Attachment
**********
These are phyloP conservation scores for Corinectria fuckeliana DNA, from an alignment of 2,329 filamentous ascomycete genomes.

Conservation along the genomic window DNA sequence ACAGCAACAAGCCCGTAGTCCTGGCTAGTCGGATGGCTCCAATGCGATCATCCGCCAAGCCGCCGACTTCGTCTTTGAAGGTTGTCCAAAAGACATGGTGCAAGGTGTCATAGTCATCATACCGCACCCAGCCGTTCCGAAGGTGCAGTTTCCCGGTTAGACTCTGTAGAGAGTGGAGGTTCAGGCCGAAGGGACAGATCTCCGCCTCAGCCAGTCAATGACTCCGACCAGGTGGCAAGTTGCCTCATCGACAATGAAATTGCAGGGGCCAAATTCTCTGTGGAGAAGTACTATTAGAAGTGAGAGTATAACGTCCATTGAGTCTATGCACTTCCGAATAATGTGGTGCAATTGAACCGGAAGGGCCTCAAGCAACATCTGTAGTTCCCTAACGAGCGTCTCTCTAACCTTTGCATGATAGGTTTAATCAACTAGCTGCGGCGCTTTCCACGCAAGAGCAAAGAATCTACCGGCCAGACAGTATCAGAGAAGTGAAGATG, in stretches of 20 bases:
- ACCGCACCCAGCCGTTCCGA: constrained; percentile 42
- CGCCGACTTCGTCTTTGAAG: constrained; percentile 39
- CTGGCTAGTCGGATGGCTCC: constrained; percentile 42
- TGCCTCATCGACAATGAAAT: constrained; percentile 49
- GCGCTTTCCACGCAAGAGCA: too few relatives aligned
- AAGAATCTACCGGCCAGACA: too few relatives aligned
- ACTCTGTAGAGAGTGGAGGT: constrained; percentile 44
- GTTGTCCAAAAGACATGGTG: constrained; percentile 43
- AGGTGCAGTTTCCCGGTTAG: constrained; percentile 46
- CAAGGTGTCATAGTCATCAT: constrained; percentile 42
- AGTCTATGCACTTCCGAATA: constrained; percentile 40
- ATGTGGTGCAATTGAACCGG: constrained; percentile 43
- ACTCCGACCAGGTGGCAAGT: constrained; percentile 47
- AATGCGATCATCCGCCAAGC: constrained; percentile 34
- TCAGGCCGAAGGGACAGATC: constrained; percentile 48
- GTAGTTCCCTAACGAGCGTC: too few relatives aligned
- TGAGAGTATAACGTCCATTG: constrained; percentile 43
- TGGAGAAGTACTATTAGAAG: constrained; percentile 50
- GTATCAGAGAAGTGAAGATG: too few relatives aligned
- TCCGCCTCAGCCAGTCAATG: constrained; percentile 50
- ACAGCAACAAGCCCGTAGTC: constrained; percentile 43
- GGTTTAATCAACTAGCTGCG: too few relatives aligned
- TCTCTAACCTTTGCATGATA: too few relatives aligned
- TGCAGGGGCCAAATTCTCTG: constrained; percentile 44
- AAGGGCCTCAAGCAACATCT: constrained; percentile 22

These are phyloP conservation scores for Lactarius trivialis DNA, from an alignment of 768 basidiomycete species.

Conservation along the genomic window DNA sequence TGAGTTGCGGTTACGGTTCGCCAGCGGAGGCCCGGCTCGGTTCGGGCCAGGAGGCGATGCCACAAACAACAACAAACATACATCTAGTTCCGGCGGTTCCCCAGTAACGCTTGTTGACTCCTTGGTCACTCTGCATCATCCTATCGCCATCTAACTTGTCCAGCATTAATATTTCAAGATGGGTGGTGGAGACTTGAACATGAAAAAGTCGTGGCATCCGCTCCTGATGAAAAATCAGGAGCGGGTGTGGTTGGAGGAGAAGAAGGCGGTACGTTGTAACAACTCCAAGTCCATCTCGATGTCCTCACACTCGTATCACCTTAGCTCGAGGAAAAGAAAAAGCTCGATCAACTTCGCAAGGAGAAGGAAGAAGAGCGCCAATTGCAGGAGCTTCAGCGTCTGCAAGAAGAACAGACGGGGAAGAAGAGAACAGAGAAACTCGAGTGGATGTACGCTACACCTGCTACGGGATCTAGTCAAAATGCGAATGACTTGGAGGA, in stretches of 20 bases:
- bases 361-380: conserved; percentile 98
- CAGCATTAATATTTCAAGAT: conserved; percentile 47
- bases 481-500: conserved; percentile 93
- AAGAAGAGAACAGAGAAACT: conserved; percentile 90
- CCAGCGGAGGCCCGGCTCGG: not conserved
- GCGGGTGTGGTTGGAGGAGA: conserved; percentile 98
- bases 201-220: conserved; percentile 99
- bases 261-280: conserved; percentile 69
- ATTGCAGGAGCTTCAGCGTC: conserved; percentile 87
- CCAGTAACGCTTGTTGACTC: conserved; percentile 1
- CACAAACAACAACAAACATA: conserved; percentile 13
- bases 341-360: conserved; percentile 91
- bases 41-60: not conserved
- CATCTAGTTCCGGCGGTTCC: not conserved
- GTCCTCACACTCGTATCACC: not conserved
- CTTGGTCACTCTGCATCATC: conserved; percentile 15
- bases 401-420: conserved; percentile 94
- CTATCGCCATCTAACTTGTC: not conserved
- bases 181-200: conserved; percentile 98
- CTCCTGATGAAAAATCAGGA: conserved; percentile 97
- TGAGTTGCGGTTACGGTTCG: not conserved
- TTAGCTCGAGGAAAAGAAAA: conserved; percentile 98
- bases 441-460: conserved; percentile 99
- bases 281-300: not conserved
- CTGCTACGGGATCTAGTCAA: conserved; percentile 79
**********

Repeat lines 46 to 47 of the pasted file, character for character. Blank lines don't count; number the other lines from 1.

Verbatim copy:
- bases 401-420: conserved; percentile 94
- CTATCGCCATCTAACTTGTC: not conserved